The government's white paper outlines seven key areas for reform in the development of a private sector privacy law for Ontario. Additional commentary on these reforms and other aspects of the proposed legislation is available in the IPC's submission to the Ontario government.
Summary of the IPC's comments on key areas for reform:
1. Rights-based approach
The IPC applauds the government's proposal to affirm privacy as a fundamental right in the preamble of an eventual provincial privacy law. This would anchor human rights values into the very foundation of the law and significantly impact its interpretation and application. We also strongly support the overarching fair and appropriate purpose clause that would set principles-based boundaries around permissible activities.
2. Safe use of automated decision-making
The use of automated decision-making that significantly impacts individuals requires strong governance to manage the heightened risks associated with AI. Organizations should be subject to higher accountability requirements to enhance transparency and explainability of decisions made by automated means, to identify, assess and mitigate potential bias, and to ensure that the potential benefits of making decisions by automated means are not outweighed by negative impacts on individuals or groups.
3. Enhanced consent
An updated consent framework would enable individuals to focus their attention on the most actionable and impactful information influencing their decisions while at the same time providing greater flexibility for organizations. On the whole, we are supportive of the various information elements that must be provided in plain language at or before the time of processing for consent to be considered valid. We recommend several improvements to the proposed alternate grounds for processing, including business activities, data transfers to service providers, disclosures to law enforcement, investigations and legal proceedings, publicly available information, research in the public interest, and employee personal information.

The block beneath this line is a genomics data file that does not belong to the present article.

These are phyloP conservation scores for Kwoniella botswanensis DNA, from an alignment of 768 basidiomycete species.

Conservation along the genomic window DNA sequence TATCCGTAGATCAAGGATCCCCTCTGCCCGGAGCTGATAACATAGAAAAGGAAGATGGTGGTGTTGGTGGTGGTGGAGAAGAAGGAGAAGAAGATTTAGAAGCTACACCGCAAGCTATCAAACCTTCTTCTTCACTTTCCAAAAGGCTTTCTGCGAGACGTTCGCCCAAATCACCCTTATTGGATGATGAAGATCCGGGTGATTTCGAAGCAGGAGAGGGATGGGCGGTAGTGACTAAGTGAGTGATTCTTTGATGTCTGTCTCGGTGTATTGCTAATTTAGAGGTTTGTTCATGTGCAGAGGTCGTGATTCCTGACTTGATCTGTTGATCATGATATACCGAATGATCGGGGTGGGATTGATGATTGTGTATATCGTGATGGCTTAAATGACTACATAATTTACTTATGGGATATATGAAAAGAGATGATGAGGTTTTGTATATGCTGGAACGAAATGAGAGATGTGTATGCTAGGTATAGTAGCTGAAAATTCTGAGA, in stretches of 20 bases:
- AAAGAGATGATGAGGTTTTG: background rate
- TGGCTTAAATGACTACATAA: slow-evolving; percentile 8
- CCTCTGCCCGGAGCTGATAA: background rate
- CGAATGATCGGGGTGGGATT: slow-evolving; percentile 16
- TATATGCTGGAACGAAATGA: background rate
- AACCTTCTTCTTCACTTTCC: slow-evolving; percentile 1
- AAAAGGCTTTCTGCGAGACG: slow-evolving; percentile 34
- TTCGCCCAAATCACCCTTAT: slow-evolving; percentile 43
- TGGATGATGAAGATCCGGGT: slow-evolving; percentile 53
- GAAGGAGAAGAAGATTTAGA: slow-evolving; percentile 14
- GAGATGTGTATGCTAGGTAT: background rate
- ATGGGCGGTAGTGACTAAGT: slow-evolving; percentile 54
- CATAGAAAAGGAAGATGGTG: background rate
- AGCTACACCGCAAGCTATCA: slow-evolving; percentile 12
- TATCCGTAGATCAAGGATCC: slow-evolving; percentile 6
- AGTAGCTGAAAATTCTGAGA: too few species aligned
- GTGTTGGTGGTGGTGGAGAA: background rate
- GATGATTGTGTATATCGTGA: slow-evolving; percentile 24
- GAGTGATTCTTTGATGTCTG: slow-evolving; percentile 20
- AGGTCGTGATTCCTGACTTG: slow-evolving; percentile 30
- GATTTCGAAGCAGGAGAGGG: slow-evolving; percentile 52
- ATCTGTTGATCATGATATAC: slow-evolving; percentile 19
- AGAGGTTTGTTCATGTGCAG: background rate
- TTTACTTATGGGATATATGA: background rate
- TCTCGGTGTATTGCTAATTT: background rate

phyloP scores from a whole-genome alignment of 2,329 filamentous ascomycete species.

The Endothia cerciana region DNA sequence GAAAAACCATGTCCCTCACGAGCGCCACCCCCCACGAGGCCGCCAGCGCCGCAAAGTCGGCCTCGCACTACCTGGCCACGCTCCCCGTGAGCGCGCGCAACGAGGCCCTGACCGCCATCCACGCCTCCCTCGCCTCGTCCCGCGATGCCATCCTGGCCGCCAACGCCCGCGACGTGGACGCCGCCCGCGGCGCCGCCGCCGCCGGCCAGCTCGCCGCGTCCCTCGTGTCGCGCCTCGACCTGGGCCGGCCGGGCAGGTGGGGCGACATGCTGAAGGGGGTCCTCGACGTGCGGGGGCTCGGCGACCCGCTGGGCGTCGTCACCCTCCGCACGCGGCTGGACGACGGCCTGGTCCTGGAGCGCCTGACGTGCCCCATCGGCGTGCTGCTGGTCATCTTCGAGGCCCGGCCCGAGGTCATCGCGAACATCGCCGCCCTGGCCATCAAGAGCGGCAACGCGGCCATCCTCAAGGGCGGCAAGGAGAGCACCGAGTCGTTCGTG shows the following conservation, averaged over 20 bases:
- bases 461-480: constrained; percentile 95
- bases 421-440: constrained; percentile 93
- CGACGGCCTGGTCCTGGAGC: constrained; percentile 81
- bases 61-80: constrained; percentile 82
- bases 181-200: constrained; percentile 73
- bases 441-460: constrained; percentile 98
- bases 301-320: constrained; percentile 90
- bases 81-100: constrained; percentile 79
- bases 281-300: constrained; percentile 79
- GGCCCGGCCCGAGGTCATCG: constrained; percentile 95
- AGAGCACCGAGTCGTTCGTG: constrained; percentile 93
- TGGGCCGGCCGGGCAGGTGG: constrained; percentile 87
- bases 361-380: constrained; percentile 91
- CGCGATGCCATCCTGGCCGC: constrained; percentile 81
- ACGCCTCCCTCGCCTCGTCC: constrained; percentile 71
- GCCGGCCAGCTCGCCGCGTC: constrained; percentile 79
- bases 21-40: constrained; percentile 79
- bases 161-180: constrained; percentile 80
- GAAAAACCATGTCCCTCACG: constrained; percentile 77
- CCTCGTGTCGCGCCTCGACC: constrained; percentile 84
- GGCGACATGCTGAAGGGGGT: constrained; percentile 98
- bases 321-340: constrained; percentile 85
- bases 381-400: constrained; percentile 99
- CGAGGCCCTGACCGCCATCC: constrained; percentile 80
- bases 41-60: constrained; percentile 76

4. Data transparency for Ontarians
Transparency and accountability must play a central role in any modern privacy legislation that shifts away from a fully consent-based model. Enhanced transparency and accountability requirements serve as a critical counterpoint to the increased flexibility organizations are granted to collect, use or disclose personal information without consent in a data-driven economy.
Enhanced accountability measures should require that privacy impact assessments are conducted above a defined risk threshold and that responsibilities are clearly apportioned between organizations and their service providers. Stronger transparency measures should include public reporting requirements for disclosures to law enforcement.
5. Protecting children and youth
We applaud the government's proposal to address important issues such as substitute decision-makers and the minimum age thresholds for valid online consent in an Ontario private sector privacy law. We recommend several further enhancements, including the right for youth to have information they posted about themselves deindexed, removed or deleted altogether, subject to narrow exceptions, and the right for mature minors to object to their parents' consent, access or take-down requests.
6. A fair, proportionate, and supportive regulatory regime
The IPC is broadly supportive of the compliance framework being considered by the government for a made-in-Ontario private sector privacy law. In particular, the agile and flexible tools being proposed to support compliance, with the possible escalation of enforcement options available when necessary, address some of the most significant weaknesses in PIPEDA and Bill C-11 and respond to many of the recommendations made by the IPC in its previous submission on private sector privacy legislation in Ontario.
7. Support for Ontario innovators
We strongly support bringing de-identified information within the scope of a private sector privacy law generally. We recommend fine-tuning key definitions, building in incentives for organizations to de-identify information as a safeguarding measure, and clarifying that key obligations of organizational accountability, fair and appropriate purposes, safeguards, transparency, and challenging compliance continue to apply to de-identified information.
Finally, with respect to promoting more equitable data-sharing, we believe such efforts are certainly laudable and should continue to be encouraged. We recommend, however, that appropriate governance models, with effective, independent oversight mechanisms, be seriously considered, designed, and implemented at the earliest possible time, given all of the important privacy, security, fairness, and equity implications at play.
SOURCE Office of the Information and Privacy Commissioner/Ontario